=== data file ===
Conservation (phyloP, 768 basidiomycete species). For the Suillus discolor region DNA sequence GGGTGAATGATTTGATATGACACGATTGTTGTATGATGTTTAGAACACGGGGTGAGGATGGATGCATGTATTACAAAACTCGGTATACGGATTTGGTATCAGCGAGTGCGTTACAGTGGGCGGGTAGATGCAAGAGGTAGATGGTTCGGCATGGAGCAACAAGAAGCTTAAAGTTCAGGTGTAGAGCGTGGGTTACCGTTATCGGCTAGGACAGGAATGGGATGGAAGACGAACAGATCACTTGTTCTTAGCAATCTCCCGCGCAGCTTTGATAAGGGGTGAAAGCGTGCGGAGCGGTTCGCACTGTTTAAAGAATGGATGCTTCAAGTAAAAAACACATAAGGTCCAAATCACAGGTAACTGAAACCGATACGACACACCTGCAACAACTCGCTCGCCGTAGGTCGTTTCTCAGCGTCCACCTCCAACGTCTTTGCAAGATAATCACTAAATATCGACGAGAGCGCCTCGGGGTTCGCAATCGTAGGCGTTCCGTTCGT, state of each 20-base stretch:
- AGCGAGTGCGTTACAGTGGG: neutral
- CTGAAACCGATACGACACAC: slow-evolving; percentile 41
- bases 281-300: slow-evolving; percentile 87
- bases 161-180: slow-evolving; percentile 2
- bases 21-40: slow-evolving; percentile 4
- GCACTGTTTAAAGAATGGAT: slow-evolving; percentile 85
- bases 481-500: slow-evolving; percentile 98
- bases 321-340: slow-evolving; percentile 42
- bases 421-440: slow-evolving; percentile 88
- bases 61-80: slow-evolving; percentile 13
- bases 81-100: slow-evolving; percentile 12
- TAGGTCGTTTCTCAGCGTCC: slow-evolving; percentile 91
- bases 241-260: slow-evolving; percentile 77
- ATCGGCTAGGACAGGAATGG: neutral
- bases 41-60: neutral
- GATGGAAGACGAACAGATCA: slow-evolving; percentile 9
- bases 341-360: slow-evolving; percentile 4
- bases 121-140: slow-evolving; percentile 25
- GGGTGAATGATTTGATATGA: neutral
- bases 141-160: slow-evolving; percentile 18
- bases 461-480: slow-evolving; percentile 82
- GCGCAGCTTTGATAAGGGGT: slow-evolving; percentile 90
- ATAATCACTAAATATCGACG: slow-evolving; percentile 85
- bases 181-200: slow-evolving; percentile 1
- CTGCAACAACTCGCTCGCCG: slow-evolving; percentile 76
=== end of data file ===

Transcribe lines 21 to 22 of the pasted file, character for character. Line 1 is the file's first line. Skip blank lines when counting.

- bases 141-160: slow-evolving; percentile 18
- bases 461-480: slow-evolving; percentile 82